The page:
I’ve spent the last few days in Iwate Province, the most rural and most northern of the three provinces devastated last year on March 11th.  I’ve been in to coastal communities — Yamada Town and Otsuchi.  Each had a population of around 20,000 before 3.11.  Both were partially destroyed — fishing industry, agriculture, commerce and housing.  In each two around 2,000 people are living in temporary housing with no permanent housing expected until sometime in early 2014.  Temporary housing, while better than the emergency shelters, is small, cramped, and cold.  Most neighbors are strangers.  Most people don’t want to make community there because they don’t want to be there.  It is not home.

I’ve been in a small dialog in Yamada Town and in a Future Session in Otsuchi.   In Yamada, an energetic entrepreneur in his fifties called together some of his friends for a dialog.  In Otsuchi, an NPO charged with community development work invited people to a Future Session.  The two sessions were very different, and very much the same.  My primary role in both cases was mostly to listen.

How do these communities build a future?  What is important?  What must be attended to?  What must be allowed to fade away?  What became clear to me is how much both of these communities are between stories.  The old story is gone.  The new story is still invisible.

For the most part, people don’t want to go back to the past.  It wasn’t working out so well.  Shrinking and aging population, listless economies, diminished collective will:  living a slow decline.  But the way forward is still invisible.  Until now, people haven’t even had breath to talk about the future.  There have been too many pressing things to attend to — at least getting everyone in temporary housing, getting roads repaired and public transit running again, having at least a few stores and shops and restaurants open again.  That’s done.  People have survived.  But what’s next?  Where do they go.

Coming together, they notice the little and important things — buses still stop at the bus stop outside the destroyed hospital, but they don’t stop at convenience stores where people could wait and be warm; there’s still few safe spaces for children to play; the second floor of a partially destroyed building is where volunteers gather — and the city is talking about tearing it down.  What’s clear, as I listen, is that they need a place where it is possible to have these conversations regularly — a place where they will connect with each other.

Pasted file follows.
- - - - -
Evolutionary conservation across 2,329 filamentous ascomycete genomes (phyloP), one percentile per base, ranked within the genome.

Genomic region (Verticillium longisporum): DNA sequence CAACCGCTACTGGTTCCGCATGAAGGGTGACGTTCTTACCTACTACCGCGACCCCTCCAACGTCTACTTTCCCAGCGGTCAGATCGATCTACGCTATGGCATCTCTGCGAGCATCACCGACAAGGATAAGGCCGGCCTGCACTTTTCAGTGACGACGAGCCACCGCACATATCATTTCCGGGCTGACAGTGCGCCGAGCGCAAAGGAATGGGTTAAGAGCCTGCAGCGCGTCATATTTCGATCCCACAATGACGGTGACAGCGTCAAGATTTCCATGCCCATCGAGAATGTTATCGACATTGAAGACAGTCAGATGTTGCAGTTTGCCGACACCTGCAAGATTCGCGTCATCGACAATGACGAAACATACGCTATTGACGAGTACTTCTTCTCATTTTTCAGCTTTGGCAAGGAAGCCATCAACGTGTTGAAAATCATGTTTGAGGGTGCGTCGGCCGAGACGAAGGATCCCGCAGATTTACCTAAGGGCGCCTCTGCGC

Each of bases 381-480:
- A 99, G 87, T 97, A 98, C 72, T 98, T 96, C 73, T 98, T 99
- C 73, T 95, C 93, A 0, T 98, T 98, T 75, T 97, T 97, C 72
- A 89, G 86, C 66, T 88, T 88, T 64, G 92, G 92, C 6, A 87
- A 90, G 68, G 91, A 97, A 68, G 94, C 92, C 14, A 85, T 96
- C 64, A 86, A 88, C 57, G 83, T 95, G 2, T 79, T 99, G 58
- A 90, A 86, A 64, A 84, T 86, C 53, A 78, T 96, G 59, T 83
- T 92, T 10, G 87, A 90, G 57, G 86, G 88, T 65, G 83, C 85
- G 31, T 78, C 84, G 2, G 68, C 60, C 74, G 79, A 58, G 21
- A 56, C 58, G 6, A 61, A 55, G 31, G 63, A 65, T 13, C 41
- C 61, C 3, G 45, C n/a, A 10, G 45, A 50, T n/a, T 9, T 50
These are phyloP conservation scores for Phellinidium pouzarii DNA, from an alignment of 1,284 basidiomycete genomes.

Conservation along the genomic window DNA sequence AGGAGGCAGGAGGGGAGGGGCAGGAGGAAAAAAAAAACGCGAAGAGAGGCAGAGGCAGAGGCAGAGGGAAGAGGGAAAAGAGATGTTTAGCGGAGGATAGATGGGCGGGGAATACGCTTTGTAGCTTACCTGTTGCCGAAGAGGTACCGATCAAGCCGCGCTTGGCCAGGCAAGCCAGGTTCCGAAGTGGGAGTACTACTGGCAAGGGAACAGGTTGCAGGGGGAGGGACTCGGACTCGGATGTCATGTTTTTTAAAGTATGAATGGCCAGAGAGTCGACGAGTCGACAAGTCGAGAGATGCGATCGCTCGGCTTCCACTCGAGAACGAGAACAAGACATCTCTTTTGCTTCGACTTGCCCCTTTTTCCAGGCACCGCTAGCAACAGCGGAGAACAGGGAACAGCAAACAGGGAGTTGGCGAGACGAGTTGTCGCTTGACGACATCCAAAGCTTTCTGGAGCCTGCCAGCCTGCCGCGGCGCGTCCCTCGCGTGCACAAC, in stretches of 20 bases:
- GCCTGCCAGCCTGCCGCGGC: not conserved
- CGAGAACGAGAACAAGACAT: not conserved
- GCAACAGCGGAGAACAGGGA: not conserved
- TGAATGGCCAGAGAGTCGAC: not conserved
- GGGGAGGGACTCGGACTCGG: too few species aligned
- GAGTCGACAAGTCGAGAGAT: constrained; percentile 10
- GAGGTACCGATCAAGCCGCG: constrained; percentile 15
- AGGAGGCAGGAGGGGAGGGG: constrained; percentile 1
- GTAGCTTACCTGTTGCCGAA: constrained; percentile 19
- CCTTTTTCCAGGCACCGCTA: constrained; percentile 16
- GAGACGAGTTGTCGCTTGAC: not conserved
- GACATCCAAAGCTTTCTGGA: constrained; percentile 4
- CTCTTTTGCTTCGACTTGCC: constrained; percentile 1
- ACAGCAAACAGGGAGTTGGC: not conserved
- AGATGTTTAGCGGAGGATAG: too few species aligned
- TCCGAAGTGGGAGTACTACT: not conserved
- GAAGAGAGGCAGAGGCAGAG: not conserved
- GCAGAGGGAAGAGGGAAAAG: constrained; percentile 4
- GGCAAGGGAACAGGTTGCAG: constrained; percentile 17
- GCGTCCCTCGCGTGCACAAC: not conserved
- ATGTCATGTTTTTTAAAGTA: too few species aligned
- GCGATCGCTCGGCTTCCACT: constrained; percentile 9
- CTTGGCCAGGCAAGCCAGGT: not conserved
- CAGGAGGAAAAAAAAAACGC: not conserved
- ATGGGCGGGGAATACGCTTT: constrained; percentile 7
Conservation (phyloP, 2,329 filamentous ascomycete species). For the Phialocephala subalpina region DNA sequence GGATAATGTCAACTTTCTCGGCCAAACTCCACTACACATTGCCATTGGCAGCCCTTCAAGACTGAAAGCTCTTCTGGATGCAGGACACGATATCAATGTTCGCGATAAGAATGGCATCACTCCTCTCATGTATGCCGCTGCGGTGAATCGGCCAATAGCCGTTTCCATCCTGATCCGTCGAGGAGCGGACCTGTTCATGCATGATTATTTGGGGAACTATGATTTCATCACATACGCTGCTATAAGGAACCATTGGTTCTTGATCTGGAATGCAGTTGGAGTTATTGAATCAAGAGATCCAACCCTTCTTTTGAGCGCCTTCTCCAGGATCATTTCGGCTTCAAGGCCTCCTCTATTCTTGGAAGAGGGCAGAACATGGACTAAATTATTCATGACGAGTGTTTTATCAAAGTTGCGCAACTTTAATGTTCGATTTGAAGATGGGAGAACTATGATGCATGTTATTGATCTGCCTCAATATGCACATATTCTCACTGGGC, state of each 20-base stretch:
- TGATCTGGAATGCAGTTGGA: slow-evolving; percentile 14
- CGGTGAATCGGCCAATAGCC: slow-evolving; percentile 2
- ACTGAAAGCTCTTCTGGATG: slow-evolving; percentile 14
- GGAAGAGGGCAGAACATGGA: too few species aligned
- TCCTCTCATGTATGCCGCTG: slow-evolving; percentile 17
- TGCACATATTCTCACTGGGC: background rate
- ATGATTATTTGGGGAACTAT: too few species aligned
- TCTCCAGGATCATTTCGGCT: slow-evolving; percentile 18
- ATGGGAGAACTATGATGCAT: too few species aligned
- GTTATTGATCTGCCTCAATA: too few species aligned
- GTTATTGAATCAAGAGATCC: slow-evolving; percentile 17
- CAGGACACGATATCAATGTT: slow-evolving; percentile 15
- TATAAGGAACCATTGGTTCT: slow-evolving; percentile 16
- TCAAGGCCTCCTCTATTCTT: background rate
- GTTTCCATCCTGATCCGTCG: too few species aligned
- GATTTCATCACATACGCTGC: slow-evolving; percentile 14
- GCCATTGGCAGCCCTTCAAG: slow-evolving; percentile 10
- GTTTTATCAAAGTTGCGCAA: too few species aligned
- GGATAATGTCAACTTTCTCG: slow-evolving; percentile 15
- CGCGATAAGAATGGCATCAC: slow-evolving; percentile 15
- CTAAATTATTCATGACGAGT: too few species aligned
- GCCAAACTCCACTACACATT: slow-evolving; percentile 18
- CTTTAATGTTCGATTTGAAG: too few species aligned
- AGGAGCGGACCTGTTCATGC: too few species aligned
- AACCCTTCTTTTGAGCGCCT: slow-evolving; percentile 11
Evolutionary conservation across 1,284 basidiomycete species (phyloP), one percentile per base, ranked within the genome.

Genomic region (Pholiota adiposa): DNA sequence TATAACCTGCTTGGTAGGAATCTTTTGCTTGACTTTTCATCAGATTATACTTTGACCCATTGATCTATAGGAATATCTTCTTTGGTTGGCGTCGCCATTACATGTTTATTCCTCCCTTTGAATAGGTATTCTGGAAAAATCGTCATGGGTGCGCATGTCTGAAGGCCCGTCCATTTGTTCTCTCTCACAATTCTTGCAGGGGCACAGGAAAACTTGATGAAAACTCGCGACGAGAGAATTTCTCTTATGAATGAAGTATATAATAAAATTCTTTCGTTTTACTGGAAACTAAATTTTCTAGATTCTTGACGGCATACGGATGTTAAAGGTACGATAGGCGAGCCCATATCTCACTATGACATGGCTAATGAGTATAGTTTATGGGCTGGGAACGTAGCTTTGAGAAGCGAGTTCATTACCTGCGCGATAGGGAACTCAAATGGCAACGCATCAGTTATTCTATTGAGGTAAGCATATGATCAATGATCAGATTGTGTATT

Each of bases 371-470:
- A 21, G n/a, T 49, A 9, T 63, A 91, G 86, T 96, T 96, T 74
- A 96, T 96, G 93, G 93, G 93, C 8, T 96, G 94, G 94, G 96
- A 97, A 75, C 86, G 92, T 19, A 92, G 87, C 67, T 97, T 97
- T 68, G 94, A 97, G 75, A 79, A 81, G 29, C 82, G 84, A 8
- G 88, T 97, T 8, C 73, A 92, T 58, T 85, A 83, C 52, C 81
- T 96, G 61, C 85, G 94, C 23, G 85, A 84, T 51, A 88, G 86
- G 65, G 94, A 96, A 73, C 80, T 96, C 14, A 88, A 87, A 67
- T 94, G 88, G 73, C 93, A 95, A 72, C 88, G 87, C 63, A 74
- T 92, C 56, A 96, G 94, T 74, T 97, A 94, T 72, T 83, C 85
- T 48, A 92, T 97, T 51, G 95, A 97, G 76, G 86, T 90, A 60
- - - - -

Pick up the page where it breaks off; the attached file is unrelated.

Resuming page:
There’s a sense of urgency to get something done.  But, they don’t just want to talk.  They want to make things better.  However, as one small group described, the level of consciousness is still low.  Said another way, people are unable to see very much or very far.

The dilemma is that community improvement work that comes out of conversations like these is often anemic.  It lacks power.  Either nothing seems to happen, or what seems to happen isn’t all that impressive.  People get discouraged and move back into isolation.  There’s not much of an understanding that when one works with new people to try new things, at first the results are unimpressive.  People don’t know this is normal.  They’ve never heard the word “prototype.”  They ask, at least to themselves, what the hell do you mean “action-learning?”  They get tired and discouraged.

Part of the problem is that there is no commonly held story for the future.  There aren’t even explicit alternative stories for the future.  Use the word “vision” if you like.  Or use the word “scenario.”  Whatever the word, there is nothing around which possibilities can cohere.  Even when there is clarity of purpose (like do things which will encourage younger people to stay in our rural community), it’s hard to find traction because there is little common clarity about which direction is forward.

So it seems, often, that we need many things, at once.  We need places where people can have meaningful dialog that does lead to effective collaborative action.  We need to work in ways which invite people to see more of the whole system.  We need design thinking.  We need scenario planning.  We need to learn how to use knowledge from the outside.  We need insight and inspiration from the inside.

One of the conversations we’ve been having in Japan is about a role we’re calling “Innovation Facilitator.”  It comes out of this diagram:

An Innovation Facilitator develops a broader view of the whole system.  S/he has a number of tools which help others see further — scenario planning, design thinking, reflection/action processes like Theory “U.” The Innovation Facilitator is able to design and host gracious space where people create both relationship and action.

We’re working to develop a learning program for Innovation Facilitators.  One that would happen with separate but connected cohorts in Tohoku, the Kanto area around Tokyo, and the Kansai area around Kyoto.  These last couple of days I’ve been thinking about how important some version of scenario planning is in this learning.

As always, good to be here.  I missed my family on Thanksgiving — my daughter came home from NY and she and my spouse followed an annual tradition of joining good friends for Thanksgiving.  I sat in a small restaurant/bar having a bowl of curried tofu and rice, responding to the questions of a curious banker in Yamada.  I feel like I am where I am supposed to be, staying present and curious to what wants to be born here.

Blessings.

Bob

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